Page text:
Monday, 14 February 2011

Look Here!

How much do we need to be told?  Hollywood is never quite sure.  A screenwriter writes with the subtlety of Elizabeth Bowen; but this upsets the producer, who imagines tomorrow’s reviews in the Washington Post.

The influence of the early Goddard is surprising, but the emotional nuance and political analysis is handled cleverly; the balance is never once disturbed.  We came away with much to think about.  Of course, we will need to see it again; like any work of art it needs time for those hidden levels of meaning and textural pattern to emerge; for its overall shape to be fully appreciated.

Apart from its classic period in the early 70s Hollywood has always lived with this tension.  It wants a high quality product, but it must also appeal to the widest audience; many of whom will lack sophistication and a literary culture; and thus have to be told too much for the good of the story.  As a result its films are rarely free from the occasional signpost to direct the viewer to the obvious.  It’s a problem.  For Hitchcock, in his classic phase, Freud may have been the solution: the psychological complexity contained within a relatively transparent doctrine; which allowed for a sensitive handling of the individual scenes, but a slight crudity in their interpretation.

We get used to these blemishes, letting them pass like billboards our train windows, knowing we’ll forget them soon.  We accept the inevitable.  And we turn to Europe for our fulfilment; to its great era, from the 1950s to the mid 70s, when movies were transformed into art.  And where fragile atmospheres are not spoilt by speech bubbles and carefully contrived announcements, telling us what to see and what we should hear.  It was a time, and how strange and far away it seems, when the director could believe in his audience.

The Black Swan also suffers from the Hollywood disease.  Reminiscent of Hitchcock it frames a complex emotional drama within a myth; this one Tchaikovsky’s Swan Lake.  However, although the film is being explained to us, quite explicitly, this is not enough for the fearful executives who run these studios…

Thus we see Lily, the black swan, stuffing herself with a massive burger, getting high on alcohol and drugs, while screwing just about everybody she meets; and all this just a few nights before the opening premiere.  Does it have to be so obvious?  Why not put a sign up on the screen: Lust Here!  Maybe one day they will.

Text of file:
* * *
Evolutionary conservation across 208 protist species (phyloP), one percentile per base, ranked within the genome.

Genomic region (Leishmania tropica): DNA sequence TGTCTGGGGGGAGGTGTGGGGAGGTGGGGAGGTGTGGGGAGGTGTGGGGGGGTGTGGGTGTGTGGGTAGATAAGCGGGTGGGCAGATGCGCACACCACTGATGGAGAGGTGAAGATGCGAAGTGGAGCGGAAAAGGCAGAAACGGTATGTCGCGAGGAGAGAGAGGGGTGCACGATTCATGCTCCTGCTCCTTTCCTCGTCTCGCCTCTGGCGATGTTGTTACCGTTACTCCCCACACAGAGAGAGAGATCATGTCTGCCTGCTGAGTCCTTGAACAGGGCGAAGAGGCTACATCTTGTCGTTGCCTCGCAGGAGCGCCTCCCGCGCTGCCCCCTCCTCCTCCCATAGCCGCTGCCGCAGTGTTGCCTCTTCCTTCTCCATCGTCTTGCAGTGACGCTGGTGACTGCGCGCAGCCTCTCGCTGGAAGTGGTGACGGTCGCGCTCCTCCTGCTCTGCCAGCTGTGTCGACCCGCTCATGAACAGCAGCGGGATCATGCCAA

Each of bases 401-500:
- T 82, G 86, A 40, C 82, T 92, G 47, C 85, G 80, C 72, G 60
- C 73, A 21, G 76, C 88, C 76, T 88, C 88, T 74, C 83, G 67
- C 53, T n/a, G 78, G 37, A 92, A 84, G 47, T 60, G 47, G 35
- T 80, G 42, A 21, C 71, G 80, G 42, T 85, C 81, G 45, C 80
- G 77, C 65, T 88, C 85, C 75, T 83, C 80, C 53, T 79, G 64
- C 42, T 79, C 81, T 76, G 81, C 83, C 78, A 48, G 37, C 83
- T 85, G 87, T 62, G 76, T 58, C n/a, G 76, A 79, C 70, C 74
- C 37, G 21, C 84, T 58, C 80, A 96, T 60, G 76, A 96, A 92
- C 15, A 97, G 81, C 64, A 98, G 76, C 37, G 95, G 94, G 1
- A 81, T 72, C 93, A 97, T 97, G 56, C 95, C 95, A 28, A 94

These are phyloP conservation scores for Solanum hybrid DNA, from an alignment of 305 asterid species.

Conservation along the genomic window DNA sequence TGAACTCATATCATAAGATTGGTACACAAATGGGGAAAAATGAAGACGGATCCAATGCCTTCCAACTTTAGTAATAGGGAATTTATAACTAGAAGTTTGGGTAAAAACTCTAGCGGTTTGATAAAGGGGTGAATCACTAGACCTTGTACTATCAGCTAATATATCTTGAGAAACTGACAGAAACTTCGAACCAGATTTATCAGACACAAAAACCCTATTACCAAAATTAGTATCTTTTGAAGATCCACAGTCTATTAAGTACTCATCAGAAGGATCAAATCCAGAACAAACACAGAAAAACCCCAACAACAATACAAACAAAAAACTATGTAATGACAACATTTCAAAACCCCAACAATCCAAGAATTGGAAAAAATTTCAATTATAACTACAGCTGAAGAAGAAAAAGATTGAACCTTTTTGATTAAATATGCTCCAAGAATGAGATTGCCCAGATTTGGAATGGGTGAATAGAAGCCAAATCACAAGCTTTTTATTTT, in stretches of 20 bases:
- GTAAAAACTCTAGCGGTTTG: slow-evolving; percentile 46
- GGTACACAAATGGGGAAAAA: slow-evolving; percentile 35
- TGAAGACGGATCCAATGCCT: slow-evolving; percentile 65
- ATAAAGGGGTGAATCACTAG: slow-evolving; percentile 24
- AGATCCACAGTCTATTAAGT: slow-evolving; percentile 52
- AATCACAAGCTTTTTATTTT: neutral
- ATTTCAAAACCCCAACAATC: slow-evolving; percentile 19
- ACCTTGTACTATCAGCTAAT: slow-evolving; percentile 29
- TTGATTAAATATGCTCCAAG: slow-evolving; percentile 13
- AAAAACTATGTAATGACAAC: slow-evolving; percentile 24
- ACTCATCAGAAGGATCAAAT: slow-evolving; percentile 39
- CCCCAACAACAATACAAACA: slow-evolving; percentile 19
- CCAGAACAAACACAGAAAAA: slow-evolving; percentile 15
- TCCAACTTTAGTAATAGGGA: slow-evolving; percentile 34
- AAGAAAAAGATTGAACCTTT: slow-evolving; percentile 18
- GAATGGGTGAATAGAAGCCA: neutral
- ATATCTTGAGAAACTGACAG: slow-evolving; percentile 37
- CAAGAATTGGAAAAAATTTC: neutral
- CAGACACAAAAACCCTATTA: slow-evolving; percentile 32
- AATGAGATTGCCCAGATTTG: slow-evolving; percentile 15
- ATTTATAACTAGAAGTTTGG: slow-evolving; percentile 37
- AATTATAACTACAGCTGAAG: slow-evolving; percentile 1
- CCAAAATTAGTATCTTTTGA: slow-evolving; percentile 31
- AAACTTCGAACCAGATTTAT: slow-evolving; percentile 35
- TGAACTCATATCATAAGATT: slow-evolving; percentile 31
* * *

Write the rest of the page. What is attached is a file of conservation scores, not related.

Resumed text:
There is too much money at risk, and we cannot be trusted; after all, we’re not just Americans, but Brits and Russians, Japanese and Peruvians.  So much could be lost if the film were to rely only on quiet nuances and our own understanding.  Thus we watch it with subtitles.

This scene stands out awkwardly, and is a cinematic mistake; which spoils the overall effect.  Of course, few films are perfect, but in a great one the imperfections are part of its character; arising from within its personality they don’t feel alien and extraneous.  This kind of error, repeated time after time in film after film, is simply the pictorial clichés the studio adds to ensure popularity.  We have seen them all before, and they have no life in them; they are like government press releases, whose tired sentences remind us of our own stupidity, so dull are they, and simple-minded.

As Lily chews away at her food the film crumples for a moment.  The big burger, the sauce drooling from Lily’s lips, breaks the reality this film has created; its integrity is destroyed.  It’s curious why this should be so.  The act is real enough, while a myth artificially frames the story.  This, surely, is what we should worry about.  But artifice, providing it can achieve a totality, between its form and the content it encloses, can create its own world based on rules itself has created – the work of art becomes an object in its own right.  Add something that doesn’t belong and that unity no longer exists; and we become conscious of its failings, both in detail and in design. 

Art needs space for the imagination to work in; it should suggest things for us to think about, allowing us to both feel and absorb them. Just like objects in real life, to create its effects a film has to be slightly opaque; we must be allowed the chance to misunderstand it.  If everything is clear-cut and simple, and all the details explained, the film will pass through us like a fast car a road side town – it will not even be a memory.  Why?  We have been told what to think, and, therefore, we have not thought about it for ourselves.  The sensuous qualities of the art work has been turned into information, a painting into the words of a gallery guide, so that the feelings are not touched, and the intellect lets them go. 

We’ve been shown too much, and we regret it.  I watch another film, from France….  

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